Automated scans that only discover technical vulnerabilities tell a bland story and certainly reveal very little detail of the real threats facing a business, or how those risks may become disasters. So, threat-led red team exercises simulate multiple scenarios to cover all possible chinks in the digital armor. Sometimes these gaps will involve vulnerabilities in technology. But other instances may involve processes or people.

Bad actors have a rich history of finding the weakest links wherever they may be, so cyber-defenders must become adept at doing the same. Red teams can help them do this. They can show organizations the gaps in, say, the training of back-office personnel by using simple social engineering or phishing techniques, or the Swiss cheese of shadow IT, as entry points. Red teamers are trained to never miss a trick and may even plant innocent-looking USB sticks where employees can find them. Ill-trained individuals may lift these booby traps and plug them into corporate assets, thereby becoming victims of the red team.

The value of the red team quickly becomes apparent when they are able to report that thorough training is the ideal path to a more robust threat posture, rather than the patching of a series of technical flaws. Whatever improvement programs an organization opts to initiate, the red team gives much-needed guidance on direction and priority. Standard pen-tests miss a lot, given the modern methods of the cybercriminal. And while it is important to have a comprehensive patch program in place, red teams’ duplication of standard bad-actor methodologies will reveal a triage list that includes the most common exploits, allowing for quick wins — always welcome to the CISO trying to prove the value-adding credentials of their SOC.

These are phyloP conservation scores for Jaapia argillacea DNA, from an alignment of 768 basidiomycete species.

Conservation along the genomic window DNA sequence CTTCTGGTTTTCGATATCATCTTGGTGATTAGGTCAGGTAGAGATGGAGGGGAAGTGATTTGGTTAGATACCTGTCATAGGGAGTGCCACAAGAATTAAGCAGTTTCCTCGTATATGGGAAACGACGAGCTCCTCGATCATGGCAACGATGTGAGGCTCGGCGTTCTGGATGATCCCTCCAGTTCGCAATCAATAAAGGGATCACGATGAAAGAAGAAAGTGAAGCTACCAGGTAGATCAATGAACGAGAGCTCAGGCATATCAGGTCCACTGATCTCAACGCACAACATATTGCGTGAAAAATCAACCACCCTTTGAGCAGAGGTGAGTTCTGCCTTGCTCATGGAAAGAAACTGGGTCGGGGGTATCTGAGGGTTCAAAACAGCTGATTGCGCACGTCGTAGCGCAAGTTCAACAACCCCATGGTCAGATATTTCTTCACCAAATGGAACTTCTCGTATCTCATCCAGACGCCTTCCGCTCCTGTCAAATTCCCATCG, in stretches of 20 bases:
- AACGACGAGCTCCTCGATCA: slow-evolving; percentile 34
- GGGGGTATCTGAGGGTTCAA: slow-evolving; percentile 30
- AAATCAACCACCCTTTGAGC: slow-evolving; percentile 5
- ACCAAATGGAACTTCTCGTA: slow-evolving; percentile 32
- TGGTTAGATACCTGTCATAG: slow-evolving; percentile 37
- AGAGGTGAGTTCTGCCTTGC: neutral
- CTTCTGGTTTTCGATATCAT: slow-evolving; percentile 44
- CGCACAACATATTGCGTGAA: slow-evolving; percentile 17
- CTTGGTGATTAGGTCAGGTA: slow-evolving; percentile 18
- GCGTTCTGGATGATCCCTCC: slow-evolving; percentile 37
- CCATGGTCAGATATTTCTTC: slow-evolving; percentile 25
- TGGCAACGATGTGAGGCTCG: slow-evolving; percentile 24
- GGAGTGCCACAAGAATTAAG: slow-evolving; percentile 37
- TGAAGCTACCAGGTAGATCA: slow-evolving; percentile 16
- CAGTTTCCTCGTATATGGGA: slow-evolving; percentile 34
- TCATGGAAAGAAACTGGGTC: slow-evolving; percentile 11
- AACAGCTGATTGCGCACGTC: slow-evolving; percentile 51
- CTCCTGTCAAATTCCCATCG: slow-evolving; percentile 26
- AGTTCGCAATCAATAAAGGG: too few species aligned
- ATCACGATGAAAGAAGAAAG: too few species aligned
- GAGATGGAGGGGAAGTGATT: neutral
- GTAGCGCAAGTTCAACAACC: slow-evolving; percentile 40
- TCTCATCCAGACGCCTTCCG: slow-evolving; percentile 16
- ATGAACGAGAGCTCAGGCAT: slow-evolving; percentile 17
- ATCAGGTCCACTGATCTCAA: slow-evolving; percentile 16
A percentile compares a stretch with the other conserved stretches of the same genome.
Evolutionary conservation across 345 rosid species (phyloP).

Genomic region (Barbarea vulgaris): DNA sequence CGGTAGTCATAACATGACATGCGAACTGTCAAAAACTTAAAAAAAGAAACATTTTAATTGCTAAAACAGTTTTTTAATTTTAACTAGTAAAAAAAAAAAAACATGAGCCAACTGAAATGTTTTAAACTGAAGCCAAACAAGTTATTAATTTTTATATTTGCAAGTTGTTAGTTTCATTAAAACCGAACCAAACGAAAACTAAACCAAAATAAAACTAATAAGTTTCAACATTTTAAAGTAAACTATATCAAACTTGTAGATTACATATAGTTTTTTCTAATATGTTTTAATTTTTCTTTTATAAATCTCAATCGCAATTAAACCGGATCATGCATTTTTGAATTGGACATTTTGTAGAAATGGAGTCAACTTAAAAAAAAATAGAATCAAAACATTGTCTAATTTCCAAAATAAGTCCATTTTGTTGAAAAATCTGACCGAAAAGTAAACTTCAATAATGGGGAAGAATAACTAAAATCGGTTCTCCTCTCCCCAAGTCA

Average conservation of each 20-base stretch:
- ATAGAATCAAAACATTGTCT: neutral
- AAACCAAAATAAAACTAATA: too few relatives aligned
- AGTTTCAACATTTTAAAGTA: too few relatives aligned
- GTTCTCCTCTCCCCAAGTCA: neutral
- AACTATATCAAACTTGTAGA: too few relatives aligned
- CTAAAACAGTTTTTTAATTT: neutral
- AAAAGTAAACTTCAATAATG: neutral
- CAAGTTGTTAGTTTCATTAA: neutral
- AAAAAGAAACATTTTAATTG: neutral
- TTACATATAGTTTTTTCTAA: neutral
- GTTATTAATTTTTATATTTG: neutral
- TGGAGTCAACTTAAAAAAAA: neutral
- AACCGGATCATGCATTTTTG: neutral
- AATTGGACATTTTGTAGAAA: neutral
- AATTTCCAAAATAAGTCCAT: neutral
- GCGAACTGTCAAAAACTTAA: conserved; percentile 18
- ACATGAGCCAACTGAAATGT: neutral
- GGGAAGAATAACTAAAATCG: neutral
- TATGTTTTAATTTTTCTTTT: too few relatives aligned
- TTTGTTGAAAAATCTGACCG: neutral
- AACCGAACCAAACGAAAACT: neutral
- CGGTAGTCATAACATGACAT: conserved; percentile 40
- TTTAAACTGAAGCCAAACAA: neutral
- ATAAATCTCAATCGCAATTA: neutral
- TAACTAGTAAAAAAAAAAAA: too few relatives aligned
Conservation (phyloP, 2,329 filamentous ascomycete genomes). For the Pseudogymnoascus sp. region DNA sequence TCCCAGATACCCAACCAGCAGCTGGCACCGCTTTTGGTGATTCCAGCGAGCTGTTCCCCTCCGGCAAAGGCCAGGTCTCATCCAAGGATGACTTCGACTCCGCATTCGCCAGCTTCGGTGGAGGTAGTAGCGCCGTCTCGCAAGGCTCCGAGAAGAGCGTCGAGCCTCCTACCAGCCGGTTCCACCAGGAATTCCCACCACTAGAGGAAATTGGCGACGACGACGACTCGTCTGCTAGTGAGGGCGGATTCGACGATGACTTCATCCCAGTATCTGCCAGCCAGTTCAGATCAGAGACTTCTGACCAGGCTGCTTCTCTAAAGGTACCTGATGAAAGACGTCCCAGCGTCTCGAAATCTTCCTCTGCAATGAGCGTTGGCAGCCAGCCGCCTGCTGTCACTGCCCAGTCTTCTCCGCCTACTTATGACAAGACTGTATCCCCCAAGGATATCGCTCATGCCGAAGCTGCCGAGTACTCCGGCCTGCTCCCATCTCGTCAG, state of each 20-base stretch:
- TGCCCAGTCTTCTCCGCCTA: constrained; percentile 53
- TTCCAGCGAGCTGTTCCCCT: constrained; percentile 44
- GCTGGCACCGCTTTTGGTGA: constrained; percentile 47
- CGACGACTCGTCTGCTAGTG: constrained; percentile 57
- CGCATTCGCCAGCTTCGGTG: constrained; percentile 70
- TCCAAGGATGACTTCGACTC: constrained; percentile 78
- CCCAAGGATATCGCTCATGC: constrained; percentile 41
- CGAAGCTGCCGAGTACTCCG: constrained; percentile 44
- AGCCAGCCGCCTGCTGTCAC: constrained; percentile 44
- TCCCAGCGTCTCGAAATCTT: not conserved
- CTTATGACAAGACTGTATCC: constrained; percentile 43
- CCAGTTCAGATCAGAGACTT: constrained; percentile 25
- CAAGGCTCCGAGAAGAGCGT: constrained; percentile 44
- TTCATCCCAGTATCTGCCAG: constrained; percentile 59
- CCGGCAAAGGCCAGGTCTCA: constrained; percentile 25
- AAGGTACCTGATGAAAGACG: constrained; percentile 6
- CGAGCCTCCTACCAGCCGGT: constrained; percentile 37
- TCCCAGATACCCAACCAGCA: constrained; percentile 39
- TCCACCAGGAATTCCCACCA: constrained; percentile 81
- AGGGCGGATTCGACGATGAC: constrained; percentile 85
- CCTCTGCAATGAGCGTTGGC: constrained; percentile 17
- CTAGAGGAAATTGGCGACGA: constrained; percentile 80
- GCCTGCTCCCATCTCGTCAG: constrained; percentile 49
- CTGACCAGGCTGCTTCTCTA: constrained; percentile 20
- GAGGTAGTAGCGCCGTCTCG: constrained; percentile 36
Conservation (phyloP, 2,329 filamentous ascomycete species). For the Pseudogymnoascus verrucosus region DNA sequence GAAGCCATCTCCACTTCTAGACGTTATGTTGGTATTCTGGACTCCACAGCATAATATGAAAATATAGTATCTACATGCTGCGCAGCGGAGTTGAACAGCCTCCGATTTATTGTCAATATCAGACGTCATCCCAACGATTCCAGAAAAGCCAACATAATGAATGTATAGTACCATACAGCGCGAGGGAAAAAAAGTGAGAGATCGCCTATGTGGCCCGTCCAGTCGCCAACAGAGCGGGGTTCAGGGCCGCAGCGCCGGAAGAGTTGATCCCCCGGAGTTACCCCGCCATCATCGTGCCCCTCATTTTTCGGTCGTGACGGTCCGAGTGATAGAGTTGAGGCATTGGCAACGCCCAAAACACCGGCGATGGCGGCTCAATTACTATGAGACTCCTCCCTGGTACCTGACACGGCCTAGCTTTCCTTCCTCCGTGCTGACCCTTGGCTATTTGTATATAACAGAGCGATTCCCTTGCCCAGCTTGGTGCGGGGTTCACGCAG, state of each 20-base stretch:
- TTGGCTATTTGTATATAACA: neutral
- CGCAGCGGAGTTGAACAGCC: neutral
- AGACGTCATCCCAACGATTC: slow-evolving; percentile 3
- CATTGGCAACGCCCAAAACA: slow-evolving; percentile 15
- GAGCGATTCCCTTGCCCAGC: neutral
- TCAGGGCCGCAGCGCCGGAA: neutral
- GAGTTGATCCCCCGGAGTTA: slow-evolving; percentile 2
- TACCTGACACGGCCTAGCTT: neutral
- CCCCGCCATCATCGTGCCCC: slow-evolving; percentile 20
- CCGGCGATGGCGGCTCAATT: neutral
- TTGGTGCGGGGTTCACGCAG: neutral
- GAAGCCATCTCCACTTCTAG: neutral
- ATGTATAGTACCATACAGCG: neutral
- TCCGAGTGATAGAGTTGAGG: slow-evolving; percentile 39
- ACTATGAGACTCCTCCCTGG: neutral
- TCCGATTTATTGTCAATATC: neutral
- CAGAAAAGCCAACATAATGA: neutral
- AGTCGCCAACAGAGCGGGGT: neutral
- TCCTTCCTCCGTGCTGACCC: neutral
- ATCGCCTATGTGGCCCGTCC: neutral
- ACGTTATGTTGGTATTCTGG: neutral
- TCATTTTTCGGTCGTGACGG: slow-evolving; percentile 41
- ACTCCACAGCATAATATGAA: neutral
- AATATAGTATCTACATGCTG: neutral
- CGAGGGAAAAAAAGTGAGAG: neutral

When it comes to technology, CISOs that have engaged with proven red teams will likely opt for a preconfigured network-based threat detection and mitigation solution — one that significantly boosts threat-detection capabilities and offers quicker time to value than endpoint detection and response (EDR). Visibility is improved without wholesale changes to environments, and alert fatigue is drastically reduced.

Roadworthy at last, but for how long?
Remember that race? Competitors are happy to see you spin off the track. Spectators care nothing for an also-ran and will turn their attention to those left in the turns. But at the risk of belaboring the point, this is a race with no finish line. CISOs and their analysts, with the support of ever-vigilant red teams, must work each day to ensure that every digital experience makes it through the development life cycle as a roadworthy speedster capable of taking the organization to victory.

Cyber Security

New Hacktivism Model Trends Worldwide

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Check Point Research (CPR) outlines a new model of hacktivism now trending worldwide. Five characteristics mark today’s form of hacktivism, according to researchers: political ideology, leadership hierarchy, formal recruiting, advanced tools, and public relations. CPR gives the hacktivist group Killnet an example of the latest model, detailing its attacks by country and attack timeline. CPR warns that hacktivism that originates in conflict-related geographies has the potential to scale worldwide.